David Haye Knocked for Six by Poker but Loves It

David Haye has told TalkSPORT that poker isn’t as easy as he thought it would be despite his competitive nature.

David Haye poker

David Haye admits that he’s been bitten by the poker bug as he prepares to take on the GUKPT Goliath. (Image: Press Association/Standard.co.uk)

Appearing on the Kelly and Quinney show, the retired world champion admitted overconfidence was almost his downfall. Despite his initial ego, he has since become a solid player according to his coach Jeff Kimber.

Poker Bug Bites David Haye

The man himself admits that he’s now caught the poker bug and that’s allowed him to work on his weaknesses.

Last night we went to the Vic and David played with us watching on cameras from another room and we couldn’t tell anything from his face,” Kimber said.

With his poker face in check, David Haye is playing daily tournaments at one of Grosvenor’s leading London venues. On top of that, regular home games have helped the ex-athlete understand the subtle nuances that go into every single hand.

Although he’s playing better than ever, a recent outing in Manila still stirred his emotions. Despite facing some of the toughest boxers in history, a few rounds at the felt still make Haye nervous.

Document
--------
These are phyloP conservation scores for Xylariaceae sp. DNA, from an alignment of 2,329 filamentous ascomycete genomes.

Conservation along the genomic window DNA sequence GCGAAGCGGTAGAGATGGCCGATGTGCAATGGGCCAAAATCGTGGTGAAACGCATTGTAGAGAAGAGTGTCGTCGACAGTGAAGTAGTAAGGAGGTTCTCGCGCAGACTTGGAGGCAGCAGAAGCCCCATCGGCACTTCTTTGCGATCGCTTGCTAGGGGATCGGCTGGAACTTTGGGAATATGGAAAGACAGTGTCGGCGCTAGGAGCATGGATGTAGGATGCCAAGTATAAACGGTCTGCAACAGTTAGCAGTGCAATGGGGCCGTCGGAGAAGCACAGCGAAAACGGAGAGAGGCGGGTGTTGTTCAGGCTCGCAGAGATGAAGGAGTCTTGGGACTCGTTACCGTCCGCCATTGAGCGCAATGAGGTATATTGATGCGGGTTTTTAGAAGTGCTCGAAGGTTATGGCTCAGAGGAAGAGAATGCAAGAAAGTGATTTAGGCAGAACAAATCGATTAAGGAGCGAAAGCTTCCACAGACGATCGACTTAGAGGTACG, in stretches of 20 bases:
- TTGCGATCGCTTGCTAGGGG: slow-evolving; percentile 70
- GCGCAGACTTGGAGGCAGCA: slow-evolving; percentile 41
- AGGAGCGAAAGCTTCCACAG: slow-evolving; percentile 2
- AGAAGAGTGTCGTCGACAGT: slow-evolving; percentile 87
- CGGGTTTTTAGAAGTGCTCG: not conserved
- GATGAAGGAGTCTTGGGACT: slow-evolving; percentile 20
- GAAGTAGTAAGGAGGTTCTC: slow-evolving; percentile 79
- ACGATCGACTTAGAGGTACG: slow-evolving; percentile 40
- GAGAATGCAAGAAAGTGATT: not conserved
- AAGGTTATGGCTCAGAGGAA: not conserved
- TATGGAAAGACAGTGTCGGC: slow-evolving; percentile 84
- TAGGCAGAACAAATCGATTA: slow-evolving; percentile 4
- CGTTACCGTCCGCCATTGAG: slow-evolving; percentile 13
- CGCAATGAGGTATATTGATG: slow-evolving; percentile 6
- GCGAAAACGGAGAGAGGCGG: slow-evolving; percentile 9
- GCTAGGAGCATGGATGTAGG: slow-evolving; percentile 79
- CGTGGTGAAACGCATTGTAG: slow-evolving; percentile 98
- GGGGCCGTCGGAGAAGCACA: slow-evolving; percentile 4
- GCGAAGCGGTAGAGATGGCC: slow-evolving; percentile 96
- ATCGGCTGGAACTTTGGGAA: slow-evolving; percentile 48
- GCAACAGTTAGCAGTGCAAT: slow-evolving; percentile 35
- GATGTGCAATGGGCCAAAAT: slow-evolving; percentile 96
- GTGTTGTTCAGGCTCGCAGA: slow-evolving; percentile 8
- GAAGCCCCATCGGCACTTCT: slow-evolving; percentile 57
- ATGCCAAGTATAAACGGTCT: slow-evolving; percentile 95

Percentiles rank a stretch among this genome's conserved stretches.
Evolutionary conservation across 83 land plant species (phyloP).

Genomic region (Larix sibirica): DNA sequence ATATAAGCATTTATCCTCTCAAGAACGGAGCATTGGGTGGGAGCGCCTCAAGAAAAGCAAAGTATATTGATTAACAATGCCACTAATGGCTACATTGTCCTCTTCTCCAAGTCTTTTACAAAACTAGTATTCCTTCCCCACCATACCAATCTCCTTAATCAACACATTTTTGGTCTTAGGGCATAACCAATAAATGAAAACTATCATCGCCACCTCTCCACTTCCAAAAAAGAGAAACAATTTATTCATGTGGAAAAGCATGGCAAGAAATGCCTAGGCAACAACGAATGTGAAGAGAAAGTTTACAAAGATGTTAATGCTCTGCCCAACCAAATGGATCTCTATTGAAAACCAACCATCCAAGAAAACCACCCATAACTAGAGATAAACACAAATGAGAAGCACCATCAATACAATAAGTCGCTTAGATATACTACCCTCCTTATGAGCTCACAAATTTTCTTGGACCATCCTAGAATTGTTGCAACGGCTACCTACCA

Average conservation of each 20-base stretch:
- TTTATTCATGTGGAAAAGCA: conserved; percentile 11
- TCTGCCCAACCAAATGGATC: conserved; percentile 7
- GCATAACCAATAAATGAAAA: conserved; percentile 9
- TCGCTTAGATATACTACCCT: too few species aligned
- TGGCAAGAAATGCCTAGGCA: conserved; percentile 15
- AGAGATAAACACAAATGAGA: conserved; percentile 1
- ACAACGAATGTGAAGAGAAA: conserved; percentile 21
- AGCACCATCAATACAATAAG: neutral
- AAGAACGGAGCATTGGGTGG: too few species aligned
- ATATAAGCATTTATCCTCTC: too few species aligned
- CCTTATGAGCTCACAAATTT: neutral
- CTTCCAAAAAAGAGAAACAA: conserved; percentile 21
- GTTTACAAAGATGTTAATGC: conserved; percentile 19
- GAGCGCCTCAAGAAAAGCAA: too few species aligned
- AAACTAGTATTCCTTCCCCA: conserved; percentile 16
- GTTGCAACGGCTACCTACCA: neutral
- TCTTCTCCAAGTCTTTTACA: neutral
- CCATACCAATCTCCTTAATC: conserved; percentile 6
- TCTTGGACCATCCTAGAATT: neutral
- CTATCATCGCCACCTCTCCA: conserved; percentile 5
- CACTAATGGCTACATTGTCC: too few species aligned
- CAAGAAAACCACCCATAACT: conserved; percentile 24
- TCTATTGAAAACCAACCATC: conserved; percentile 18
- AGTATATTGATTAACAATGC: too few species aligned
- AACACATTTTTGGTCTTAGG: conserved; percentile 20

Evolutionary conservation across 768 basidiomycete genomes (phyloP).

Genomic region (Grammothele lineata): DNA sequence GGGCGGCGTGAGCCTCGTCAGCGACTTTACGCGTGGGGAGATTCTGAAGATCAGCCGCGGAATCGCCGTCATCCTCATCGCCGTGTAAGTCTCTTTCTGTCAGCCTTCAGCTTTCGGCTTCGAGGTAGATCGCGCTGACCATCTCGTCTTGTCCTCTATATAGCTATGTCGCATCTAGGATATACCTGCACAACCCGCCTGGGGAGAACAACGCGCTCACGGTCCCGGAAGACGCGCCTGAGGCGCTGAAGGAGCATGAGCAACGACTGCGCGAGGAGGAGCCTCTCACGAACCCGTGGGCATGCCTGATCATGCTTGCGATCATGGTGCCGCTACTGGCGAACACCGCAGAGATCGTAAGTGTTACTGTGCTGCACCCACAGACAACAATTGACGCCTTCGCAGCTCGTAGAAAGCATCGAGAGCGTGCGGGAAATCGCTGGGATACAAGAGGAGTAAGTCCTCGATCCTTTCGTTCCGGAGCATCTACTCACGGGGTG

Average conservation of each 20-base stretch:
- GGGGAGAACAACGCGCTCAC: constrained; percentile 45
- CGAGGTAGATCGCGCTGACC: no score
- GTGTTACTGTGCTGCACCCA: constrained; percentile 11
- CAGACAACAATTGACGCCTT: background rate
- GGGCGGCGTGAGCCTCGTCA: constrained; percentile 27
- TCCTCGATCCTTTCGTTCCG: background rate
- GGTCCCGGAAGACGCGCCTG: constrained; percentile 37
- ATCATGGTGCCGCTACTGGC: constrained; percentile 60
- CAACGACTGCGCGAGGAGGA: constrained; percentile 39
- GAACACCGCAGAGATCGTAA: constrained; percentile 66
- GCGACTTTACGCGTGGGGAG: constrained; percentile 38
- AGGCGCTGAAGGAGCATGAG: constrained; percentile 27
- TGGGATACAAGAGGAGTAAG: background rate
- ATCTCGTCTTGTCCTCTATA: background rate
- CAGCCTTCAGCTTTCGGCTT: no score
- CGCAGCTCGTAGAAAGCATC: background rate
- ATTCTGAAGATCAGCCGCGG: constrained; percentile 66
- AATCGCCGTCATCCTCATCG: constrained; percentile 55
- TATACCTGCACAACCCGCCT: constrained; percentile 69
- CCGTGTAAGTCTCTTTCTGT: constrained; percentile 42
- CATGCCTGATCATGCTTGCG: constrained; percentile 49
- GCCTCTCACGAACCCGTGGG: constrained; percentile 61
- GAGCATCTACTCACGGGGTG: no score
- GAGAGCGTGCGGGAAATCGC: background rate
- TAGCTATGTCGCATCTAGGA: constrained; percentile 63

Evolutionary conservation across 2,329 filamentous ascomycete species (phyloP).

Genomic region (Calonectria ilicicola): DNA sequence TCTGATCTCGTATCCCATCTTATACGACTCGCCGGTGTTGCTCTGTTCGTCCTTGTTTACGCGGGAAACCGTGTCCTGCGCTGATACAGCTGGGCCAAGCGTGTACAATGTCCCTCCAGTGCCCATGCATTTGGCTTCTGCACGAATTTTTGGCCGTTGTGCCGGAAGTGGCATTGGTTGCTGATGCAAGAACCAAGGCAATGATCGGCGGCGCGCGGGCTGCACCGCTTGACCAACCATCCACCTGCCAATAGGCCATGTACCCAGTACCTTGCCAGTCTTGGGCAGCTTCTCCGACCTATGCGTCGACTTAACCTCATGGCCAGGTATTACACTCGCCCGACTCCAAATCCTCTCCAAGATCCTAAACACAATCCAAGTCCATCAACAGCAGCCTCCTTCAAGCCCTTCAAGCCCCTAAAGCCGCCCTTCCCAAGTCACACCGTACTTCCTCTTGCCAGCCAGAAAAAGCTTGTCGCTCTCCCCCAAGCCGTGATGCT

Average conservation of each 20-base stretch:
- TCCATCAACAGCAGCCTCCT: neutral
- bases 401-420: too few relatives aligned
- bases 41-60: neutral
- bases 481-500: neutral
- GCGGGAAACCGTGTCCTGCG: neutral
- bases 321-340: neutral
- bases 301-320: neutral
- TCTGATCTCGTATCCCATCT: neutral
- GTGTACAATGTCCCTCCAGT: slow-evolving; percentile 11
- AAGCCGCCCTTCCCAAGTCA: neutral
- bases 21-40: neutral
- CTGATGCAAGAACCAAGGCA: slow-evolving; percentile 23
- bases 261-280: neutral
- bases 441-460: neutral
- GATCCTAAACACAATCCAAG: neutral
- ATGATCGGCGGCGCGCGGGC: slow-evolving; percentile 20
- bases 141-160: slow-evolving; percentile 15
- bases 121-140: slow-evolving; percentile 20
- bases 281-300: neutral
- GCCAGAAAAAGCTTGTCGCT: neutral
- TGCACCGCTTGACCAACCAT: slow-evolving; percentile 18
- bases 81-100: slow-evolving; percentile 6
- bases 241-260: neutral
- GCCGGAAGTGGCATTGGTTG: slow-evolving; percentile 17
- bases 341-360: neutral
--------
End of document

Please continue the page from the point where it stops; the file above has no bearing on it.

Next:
Slaying Goliath Isn’t Easy

If he’s going to slay the Goliath in July, he’ll need to quell his fears. Since Grosvenor launched the event back in 2011, it’s grown in size.

The initial goal was to create the largest live tournament outside of the US and the organisers have managed that year after year. From an initial field of 1,765, 2018’s showdown attracted 7,500 entries.

For any player to come through a field of that size is an impressive feat. However, for David Haye, it would be a remarkable achievement.

Prior to accepting Grosvenor’s challenge, the retired boxer barely knew the rules. In fact, during an early training session, he admitted that distinguishing between clubs and spades was an issue.

Fast-forward a few months and Haye recently cashed in an APT event in Manila. If he can maintain that level of progression, cashing in the Goliath is a possibility.

But, even if he falls short, it seems he’s found a new passion outside of the ring.

In closing his interview with TalkSPORT, Haye said he loved the “challenge” of poker and becoming good at something he’s not good at.

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